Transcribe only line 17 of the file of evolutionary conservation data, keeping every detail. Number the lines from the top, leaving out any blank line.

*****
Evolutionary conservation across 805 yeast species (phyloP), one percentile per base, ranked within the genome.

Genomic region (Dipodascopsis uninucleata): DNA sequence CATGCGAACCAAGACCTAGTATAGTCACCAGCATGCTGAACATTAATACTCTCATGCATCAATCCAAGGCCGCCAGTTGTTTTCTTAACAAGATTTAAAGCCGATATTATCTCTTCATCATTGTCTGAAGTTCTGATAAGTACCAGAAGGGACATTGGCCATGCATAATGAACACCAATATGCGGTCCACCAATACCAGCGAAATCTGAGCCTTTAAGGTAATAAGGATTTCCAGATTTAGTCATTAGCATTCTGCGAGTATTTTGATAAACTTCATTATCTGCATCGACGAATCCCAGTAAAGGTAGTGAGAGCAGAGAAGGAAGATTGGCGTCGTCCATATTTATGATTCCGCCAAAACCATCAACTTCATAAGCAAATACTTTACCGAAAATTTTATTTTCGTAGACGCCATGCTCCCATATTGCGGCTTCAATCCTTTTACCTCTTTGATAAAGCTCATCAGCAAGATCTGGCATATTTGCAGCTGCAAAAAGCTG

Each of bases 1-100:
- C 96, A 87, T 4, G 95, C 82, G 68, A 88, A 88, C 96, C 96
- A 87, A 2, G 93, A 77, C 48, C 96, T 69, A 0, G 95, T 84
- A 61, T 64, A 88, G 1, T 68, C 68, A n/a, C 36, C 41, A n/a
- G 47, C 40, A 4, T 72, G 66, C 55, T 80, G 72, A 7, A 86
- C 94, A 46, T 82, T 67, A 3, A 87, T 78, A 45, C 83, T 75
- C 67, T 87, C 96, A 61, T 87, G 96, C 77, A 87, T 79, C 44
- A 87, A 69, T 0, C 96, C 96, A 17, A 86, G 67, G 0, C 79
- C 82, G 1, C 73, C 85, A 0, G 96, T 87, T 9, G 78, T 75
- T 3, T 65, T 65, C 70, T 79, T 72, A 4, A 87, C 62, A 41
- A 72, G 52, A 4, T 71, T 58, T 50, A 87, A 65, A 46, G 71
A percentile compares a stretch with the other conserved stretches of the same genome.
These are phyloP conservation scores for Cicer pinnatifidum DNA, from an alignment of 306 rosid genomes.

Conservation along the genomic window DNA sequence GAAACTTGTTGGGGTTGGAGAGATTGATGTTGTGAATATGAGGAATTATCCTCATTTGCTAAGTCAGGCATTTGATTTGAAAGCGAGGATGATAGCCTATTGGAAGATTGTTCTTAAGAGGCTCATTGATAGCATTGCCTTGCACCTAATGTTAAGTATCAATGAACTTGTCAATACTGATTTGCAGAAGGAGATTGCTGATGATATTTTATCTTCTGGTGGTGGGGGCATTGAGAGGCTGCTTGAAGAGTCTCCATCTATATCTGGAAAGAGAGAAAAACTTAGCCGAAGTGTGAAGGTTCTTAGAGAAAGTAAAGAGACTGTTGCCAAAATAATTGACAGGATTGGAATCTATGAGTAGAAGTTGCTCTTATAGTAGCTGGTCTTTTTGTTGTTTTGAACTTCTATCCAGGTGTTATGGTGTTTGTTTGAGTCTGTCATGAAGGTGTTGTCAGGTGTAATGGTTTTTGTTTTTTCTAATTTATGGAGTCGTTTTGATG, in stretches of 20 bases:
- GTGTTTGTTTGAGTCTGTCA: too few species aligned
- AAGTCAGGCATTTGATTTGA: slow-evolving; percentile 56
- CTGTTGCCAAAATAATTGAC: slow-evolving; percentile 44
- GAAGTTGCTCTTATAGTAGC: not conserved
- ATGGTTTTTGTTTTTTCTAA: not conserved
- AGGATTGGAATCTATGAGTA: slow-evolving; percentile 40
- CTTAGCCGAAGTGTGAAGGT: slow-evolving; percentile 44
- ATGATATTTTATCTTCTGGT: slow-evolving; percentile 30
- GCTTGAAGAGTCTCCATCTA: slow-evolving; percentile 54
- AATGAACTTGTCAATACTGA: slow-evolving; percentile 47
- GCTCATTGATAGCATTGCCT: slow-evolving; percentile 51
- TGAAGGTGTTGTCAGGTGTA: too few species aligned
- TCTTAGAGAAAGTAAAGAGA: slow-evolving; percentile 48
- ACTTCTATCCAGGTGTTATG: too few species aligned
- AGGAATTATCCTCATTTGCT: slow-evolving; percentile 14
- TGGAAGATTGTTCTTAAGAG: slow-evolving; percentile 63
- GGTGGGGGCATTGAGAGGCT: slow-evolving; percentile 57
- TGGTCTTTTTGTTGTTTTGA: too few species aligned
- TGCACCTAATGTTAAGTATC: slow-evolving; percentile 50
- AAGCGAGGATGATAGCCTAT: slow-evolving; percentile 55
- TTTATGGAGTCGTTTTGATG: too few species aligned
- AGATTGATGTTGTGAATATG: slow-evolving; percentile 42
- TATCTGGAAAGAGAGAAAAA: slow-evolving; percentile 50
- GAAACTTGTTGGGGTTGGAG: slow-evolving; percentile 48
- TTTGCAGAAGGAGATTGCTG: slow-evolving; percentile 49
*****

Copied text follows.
- GTGTTTGTTTGAGTCTGTCA: too few species aligned